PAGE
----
Which Old Ballpark? … Lights, Please

By Glen Sparks

Do you know where these pieces of baseball history happened? Hint: Every ballpark in this post opened before 1920. You’ll find the answers at the bottom.

1.  Night baseball in the Major Leagues debuts here on May 24, 1935. President Franklin D. Roosevelt flips a switch in the White House to turn on the lights.

2.  St. Louis Cardinals’ great Dizzy Dean is never the same after breaking a big toe while pitching at this ballpark on July 7, 1937.

3.  The Washington Senators steal a record eight bases in the first inning at this ballpark on July, 19, 1915.

4.  Cleveland shortstop Ray Chapman dies after being hit in the head with a pitch thrown here on Aug. 17, 1920.

5.  This ballpark has one red seat, located in the right-field bleachers.

This old ballpark is the answer to No. 3.

This old ballpark is the answer to No. 3.

1.  Crosley Field in Cincinnati, opened in 1912. Reds General Manager Larry MacPhail wanted to increase attendance during the Depression; 20,422 fans (about 15,000 more than usual) came out to watch the last-place Reds beat the Phillies 2-1.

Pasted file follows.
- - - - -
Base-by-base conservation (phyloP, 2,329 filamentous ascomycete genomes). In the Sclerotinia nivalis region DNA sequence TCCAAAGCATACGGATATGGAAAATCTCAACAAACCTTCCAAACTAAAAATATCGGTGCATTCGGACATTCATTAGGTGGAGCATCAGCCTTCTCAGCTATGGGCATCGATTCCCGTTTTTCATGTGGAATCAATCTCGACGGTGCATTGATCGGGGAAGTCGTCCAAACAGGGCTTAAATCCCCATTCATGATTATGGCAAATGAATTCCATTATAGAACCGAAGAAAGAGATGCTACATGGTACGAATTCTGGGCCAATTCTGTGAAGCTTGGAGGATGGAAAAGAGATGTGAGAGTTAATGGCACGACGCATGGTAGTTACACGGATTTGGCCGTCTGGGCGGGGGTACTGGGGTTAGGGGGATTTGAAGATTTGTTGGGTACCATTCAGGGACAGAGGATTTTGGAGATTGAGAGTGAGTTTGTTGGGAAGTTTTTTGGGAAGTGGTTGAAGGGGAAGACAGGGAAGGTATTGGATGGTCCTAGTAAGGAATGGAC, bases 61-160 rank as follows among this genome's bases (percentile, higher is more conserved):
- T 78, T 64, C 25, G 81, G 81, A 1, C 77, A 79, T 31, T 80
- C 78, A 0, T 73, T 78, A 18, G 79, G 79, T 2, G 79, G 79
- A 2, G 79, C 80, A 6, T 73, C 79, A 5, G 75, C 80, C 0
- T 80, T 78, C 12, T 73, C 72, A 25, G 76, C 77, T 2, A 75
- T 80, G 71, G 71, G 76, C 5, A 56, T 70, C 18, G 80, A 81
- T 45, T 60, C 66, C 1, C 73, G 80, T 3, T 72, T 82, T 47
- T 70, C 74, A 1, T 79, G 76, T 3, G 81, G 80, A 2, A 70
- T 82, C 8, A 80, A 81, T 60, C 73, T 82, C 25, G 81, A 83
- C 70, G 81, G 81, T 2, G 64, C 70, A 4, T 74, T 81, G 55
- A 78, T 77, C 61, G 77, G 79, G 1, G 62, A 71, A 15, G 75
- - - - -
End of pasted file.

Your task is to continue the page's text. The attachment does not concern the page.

2.  Griffith Stadium in Washington, D.C., 1911. The injury happened at the All-Star Game; the batter was Earl Averill of the Cleveland Indians.

3.  League Park in Cleveland, 1891. The weary catcher? Steve O’Neill.

4.  The Polo Grounds in New York, 1911. The Yankees’ Carl Mays threw the pitch, and Chapman died 12 hours later.  (The Yankees played at the Polo Grounds from 1913 through 1922.)

5.  Fenway Park in Boston, 1912. The seat marks the spot where Ted Williams crushed a 502-foot home run on June 9, 1946, the longest round-tripper ever hit at Fenway Park.

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